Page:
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Does limit exist as x approaches zero? Frobenius Method DEQ

  1. Apr 13, 2013 #1
    1. The problem statement, all variables and given/known data

    what is the limit of (4x^2-1)/(4x^2)
    when x→0

    2. Relevant equations

    In order to find the Indicial Equation, do I need to take the limit of p(x) and q(x), the non-constant coefficients? If so, can the limit of this function be found using LH Rule?

    3. The attempt at a solution

    Please let me know any info you might have about the Frobenius Method, since I am just learning it from my professor's brief notes about it...
     
  2. jcsd
  3. Apr 13, 2013 #2

    LCKurtz

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    What do you think? What have you tried?
     
  4. Apr 13, 2013 #3
    Well, can you use L' Hopital's Rule twice? (8x - 0)/(8x) and then (8/8) = 1 ?

    But I'm confused if I need to multiple by x^2 to find q(nault)?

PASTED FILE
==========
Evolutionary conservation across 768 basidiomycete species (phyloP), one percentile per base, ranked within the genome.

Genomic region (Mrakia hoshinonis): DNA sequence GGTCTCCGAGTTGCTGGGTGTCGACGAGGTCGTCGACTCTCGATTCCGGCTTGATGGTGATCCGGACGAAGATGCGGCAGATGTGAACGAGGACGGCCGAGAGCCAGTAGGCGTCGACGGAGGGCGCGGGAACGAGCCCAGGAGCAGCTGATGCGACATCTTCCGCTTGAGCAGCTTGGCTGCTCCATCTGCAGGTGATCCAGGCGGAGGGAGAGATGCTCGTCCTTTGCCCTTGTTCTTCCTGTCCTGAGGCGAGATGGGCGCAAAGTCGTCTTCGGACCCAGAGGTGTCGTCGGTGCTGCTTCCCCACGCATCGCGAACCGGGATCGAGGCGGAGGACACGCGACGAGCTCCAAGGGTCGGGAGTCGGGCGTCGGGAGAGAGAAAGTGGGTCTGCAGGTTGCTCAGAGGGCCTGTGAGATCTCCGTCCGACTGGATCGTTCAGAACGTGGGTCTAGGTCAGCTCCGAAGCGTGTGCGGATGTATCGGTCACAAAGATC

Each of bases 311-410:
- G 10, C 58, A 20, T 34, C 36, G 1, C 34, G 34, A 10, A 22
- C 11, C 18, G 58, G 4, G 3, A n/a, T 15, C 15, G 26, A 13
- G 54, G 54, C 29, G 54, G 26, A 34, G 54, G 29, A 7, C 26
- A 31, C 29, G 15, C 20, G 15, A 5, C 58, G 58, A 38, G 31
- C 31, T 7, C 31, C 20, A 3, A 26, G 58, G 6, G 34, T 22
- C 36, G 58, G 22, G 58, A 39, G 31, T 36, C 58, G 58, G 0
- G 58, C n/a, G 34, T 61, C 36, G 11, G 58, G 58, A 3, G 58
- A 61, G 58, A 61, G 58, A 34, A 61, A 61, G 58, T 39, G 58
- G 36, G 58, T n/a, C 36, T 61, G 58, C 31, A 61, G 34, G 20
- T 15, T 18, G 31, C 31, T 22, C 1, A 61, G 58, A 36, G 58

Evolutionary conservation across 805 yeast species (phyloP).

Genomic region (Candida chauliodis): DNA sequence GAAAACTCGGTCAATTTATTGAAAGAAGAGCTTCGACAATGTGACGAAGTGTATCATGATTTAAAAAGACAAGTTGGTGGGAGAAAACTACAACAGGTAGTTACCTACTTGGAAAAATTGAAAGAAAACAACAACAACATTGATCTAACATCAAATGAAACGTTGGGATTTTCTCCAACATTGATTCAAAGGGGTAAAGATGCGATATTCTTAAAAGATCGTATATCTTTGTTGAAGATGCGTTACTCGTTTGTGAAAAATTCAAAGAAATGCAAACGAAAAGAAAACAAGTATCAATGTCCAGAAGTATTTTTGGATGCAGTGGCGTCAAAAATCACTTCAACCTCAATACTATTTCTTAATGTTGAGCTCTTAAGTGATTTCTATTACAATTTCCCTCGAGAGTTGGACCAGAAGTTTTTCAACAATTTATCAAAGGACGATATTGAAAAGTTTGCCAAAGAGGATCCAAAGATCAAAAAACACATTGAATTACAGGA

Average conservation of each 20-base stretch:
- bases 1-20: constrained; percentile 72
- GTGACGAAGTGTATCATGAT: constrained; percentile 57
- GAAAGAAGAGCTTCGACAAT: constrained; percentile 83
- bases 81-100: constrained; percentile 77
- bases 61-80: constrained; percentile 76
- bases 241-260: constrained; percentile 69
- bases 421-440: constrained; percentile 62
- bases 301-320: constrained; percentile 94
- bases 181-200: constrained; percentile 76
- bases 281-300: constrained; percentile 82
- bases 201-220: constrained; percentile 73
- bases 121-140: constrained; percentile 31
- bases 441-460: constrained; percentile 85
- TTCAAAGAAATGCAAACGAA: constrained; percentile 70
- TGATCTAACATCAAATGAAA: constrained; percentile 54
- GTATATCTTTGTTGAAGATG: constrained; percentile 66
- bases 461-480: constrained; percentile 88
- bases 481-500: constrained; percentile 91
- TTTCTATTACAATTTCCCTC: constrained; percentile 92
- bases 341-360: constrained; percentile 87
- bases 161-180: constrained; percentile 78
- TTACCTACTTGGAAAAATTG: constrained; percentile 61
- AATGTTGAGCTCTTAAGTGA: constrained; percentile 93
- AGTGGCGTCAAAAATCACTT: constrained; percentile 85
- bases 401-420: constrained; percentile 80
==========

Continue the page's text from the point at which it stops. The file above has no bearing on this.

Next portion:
x^2*q(x)=q(nault)

    y''(x) + p(x)y'(x) + q(x)y(x) = 0

    If so, would the limit be -1/4?

    x^2(4x^2-1)/(4x^2) = [(4x^4)/4x^2] - [x^2/(4x^2)] = [x^2] - [1/4] = [x=0] = - 1/4
     
    Last edited: Apr 13, 2013
  5. Apr 13, 2013 #4

    HallsofIvy

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    L'Hopital applies only when the numerator and denominator both go to 0. Here, if x= 0, the numerator is -1 but the denominator is 0. Suppose x were some very small number, say x= 0.000001. What would that fraction be? Now, what do you thing the limit is?
     
  6. Apr 13, 2013 #5
    negative infinity, right?
     
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